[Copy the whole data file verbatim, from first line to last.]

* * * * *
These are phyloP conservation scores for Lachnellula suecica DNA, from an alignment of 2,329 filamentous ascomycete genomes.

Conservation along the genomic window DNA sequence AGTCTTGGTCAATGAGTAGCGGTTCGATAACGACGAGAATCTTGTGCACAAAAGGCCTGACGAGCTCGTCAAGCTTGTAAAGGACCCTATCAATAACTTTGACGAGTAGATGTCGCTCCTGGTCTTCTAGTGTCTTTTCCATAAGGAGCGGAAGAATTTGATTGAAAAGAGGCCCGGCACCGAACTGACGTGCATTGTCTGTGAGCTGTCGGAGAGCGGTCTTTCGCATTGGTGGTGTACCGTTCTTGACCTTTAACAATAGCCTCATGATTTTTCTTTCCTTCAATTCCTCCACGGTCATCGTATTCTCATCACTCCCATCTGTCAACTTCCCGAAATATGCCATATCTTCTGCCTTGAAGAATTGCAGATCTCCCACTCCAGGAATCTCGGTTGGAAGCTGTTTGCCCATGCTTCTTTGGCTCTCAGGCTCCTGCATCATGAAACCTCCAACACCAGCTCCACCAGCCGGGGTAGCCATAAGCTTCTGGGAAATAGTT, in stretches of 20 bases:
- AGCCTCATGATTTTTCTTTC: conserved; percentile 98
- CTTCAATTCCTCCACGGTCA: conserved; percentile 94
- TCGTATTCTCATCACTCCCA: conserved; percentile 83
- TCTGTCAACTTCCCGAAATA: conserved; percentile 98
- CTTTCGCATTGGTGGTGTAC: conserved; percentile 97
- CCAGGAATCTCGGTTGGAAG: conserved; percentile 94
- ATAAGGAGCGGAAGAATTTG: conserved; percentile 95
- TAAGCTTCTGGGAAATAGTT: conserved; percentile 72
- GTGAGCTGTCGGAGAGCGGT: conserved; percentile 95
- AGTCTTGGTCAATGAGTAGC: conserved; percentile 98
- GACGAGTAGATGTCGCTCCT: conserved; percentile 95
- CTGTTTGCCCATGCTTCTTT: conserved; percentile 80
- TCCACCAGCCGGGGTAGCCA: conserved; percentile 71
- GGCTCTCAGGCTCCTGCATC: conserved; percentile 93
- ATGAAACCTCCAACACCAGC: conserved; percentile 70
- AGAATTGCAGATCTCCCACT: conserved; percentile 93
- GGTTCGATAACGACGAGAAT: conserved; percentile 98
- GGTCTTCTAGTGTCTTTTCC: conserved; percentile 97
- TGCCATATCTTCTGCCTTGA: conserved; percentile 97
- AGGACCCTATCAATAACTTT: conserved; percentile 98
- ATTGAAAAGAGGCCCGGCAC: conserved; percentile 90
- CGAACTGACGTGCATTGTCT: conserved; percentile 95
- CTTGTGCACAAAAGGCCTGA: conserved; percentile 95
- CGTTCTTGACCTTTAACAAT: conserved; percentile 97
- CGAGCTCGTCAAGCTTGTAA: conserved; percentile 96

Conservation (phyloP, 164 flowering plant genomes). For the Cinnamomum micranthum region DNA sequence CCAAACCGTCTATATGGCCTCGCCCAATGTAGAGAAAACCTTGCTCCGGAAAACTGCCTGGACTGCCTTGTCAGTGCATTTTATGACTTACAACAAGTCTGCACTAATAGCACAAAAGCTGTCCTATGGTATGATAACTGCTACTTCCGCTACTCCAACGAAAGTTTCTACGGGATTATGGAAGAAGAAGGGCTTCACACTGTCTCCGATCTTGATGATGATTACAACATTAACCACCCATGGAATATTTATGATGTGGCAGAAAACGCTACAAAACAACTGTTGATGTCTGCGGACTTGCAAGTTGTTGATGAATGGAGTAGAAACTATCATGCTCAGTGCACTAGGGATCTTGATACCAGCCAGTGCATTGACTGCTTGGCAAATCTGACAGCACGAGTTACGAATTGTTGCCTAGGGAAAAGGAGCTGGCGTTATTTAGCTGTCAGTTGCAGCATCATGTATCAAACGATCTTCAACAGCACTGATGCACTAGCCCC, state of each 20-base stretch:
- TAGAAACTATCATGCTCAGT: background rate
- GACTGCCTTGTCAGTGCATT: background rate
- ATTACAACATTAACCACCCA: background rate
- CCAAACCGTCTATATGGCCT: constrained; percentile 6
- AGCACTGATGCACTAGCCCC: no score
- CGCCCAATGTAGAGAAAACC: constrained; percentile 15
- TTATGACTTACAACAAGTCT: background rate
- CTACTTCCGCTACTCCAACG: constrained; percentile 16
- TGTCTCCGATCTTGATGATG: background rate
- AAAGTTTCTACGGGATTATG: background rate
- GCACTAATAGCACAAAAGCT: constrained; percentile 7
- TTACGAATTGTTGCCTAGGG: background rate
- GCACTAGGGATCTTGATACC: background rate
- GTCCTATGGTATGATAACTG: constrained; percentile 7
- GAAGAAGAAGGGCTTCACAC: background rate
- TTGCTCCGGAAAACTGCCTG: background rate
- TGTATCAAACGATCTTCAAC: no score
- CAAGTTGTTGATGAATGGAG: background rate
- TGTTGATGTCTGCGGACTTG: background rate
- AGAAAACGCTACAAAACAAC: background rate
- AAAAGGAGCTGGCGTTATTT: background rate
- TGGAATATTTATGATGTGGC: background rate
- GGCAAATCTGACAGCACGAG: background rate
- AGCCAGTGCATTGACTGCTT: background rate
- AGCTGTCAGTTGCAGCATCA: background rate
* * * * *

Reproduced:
These are phyloP conservation scores for Lachnellula suecica DNA, from an alignment of 2,329 filamentous ascomycete genomes.

Conservation along the genomic window DNA sequence AGTCTTGGTCAATGAGTAGCGGTTCGATAACGACGAGAATCTTGTGCACAAAAGGCCTGACGAGCTCGTCAAGCTTGTAAAGGACCCTATCAATAACTTTGACGAGTAGATGTCGCTCCTGGTCTTCTAGTGTCTTTTCCATAAGGAGCGGAAGAATTTGATTGAAAAGAGGCCCGGCACCGAACTGACGTGCATTGTCTGTGAGCTGTCGGAGAGCGGTCTTTCGCATTGGTGGTGTACCGTTCTTGACCTTTAACAATAGCCTCATGATTTTTCTTTCCTTCAATTCCTCCACGGTCATCGTATTCTCATCACTCCCATCTGTCAACTTCCCGAAATATGCCATATCTTCTGCCTTGAAGAATTGCAGATCTCCCACTCCAGGAATCTCGGTTGGAAGCTGTTTGCCCATGCTTCTTTGGCTCTCAGGCTCCTGCATCATGAAACCTCCAACACCAGCTCCACCAGCCGGGGTAGCCATAAGCTTCTGGGAAATAGTT, in stretches of 20 bases:
- AGCCTCATGATTTTTCTTTC: conserved; percentile 98
- CTTCAATTCCTCCACGGTCA: conserved; percentile 94
- TCGTATTCTCATCACTCCCA: conserved; percentile 83
- TCTGTCAACTTCCCGAAATA: conserved; percentile 98
- CTTTCGCATTGGTGGTGTAC: conserved; percentile 97
- CCAGGAATCTCGGTTGGAAG: conserved; percentile 94
- ATAAGGAGCGGAAGAATTTG: conserved; percentile 95
- TAAGCTTCTGGGAAATAGTT: conserved; percentile 72
- GTGAGCTGTCGGAGAGCGGT: conserved; percentile 95
- AGTCTTGGTCAATGAGTAGC: conserved; percentile 98
- GACGAGTAGATGTCGCTCCT: conserved; percentile 95
- CTGTTTGCCCATGCTTCTTT: conserved; percentile 80
- TCCACCAGCCGGGGTAGCCA: conserved; percentile 71
- GGCTCTCAGGCTCCTGCATC: conserved; percentile 93
- ATGAAACCTCCAACACCAGC: conserved; percentile 70
- AGAATTGCAGATCTCCCACT: conserved; percentile 93
- GGTTCGATAACGACGAGAAT: conserved; percentile 98
- GGTCTTCTAGTGTCTTTTCC: conserved; percentile 97
- TGCCATATCTTCTGCCTTGA: conserved; percentile 97
- AGGACCCTATCAATAACTTT: conserved; percentile 98
- ATTGAAAAGAGGCCCGGCAC: conserved; percentile 90
- CGAACTGACGTGCATTGTCT: conserved; percentile 95
- CTTGTGCACAAAAGGCCTGA: conserved; percentile 95
- CGTTCTTGACCTTTAACAAT: conserved; percentile 97
- CGAGCTCGTCAAGCTTGTAA: conserved; percentile 96

Conservation (phyloP, 164 flowering plant genomes). For the Cinnamomum micranthum region DNA sequence CCAAACCGTCTATATGGCCTCGCCCAATGTAGAGAAAACCTTGCTCCGGAAAACTGCCTGGACTGCCTTGTCAGTGCATTTTATGACTTACAACAAGTCTGCACTAATAGCACAAAAGCTGTCCTATGGTATGATAACTGCTACTTCCGCTACTCCAACGAAAGTTTCTACGGGATTATGGAAGAAGAAGGGCTTCACACTGTCTCCGATCTTGATGATGATTACAACATTAACCACCCATGGAATATTTATGATGTGGCAGAAAACGCTACAAAACAACTGTTGATGTCTGCGGACTTGCAAGTTGTTGATGAATGGAGTAGAAACTATCATGCTCAGTGCACTAGGGATCTTGATACCAGCCAGTGCATTGACTGCTTGGCAAATCTGACAGCACGAGTTACGAATTGTTGCCTAGGGAAAAGGAGCTGGCGTTATTTAGCTGTCAGTTGCAGCATCATGTATCAAACGATCTTCAACAGCACTGATGCACTAGCCCC, state of each 20-base stretch:
- TAGAAACTATCATGCTCAGT: background rate
- GACTGCCTTGTCAGTGCATT: background rate
- ATTACAACATTAACCACCCA: background rate
- CCAAACCGTCTATATGGCCT: constrained; percentile 6
- AGCACTGATGCACTAGCCCC: no score
- CGCCCAATGTAGAGAAAACC: constrained; percentile 15
- TTATGACTTACAACAAGTCT: background rate
- CTACTTCCGCTACTCCAACG: constrained; percentile 16
- TGTCTCCGATCTTGATGATG: background rate
- AAAGTTTCTACGGGATTATG: background rate
- GCACTAATAGCACAAAAGCT: constrained; percentile 7
- TTACGAATTGTTGCCTAGGG: background rate
- GCACTAGGGATCTTGATACC: background rate
- GTCCTATGGTATGATAACTG: constrained; percentile 7
- GAAGAAGAAGGGCTTCACAC: background rate
- TTGCTCCGGAAAACTGCCTG: background rate
- TGTATCAAACGATCTTCAAC: no score
- CAAGTTGTTGATGAATGGAG: background rate
- TGTTGATGTCTGCGGACTTG: background rate
- AGAAAACGCTACAAAACAAC: background rate
- AAAAGGAGCTGGCGTTATTT: background rate
- TGGAATATTTATGATGTGGC: background rate
- GGCAAATCTGACAGCACGAG: background rate
- AGCCAGTGCATTGACTGCTT: background rate
- AGCTGTCAGTTGCAGCATCA: background rate